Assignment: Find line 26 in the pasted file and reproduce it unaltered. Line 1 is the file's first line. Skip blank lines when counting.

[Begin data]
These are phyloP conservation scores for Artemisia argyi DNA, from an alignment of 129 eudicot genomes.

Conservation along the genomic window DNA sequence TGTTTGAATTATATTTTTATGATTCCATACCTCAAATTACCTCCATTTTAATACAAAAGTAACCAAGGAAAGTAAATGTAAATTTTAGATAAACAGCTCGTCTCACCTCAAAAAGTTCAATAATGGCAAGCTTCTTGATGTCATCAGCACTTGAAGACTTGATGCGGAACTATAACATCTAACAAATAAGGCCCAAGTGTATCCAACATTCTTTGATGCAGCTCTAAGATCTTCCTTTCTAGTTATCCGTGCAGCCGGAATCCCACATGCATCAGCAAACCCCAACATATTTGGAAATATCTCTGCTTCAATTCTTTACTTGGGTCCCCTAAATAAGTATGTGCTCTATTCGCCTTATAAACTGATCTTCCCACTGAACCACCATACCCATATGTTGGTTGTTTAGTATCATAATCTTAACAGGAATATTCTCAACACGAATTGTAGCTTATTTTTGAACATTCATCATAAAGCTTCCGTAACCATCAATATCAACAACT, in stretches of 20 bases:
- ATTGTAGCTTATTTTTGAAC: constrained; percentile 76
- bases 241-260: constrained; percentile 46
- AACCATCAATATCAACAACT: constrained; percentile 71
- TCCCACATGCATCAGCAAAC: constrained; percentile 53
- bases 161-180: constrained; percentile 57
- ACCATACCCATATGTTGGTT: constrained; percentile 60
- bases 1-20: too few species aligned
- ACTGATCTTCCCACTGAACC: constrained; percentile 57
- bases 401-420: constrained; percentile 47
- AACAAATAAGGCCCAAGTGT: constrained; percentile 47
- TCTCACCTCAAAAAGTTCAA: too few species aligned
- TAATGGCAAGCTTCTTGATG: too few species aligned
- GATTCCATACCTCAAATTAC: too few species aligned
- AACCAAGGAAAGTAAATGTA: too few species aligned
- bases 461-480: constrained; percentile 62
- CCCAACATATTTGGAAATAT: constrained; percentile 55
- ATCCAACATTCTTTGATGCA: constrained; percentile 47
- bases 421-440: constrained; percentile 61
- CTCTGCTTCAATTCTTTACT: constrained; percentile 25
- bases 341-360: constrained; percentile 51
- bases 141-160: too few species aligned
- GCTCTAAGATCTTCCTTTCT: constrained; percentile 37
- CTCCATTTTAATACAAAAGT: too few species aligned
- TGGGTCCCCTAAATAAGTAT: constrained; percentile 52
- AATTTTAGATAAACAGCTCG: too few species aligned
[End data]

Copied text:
- TGGGTCCCCTAAATAAGTAT: constrained; percentile 52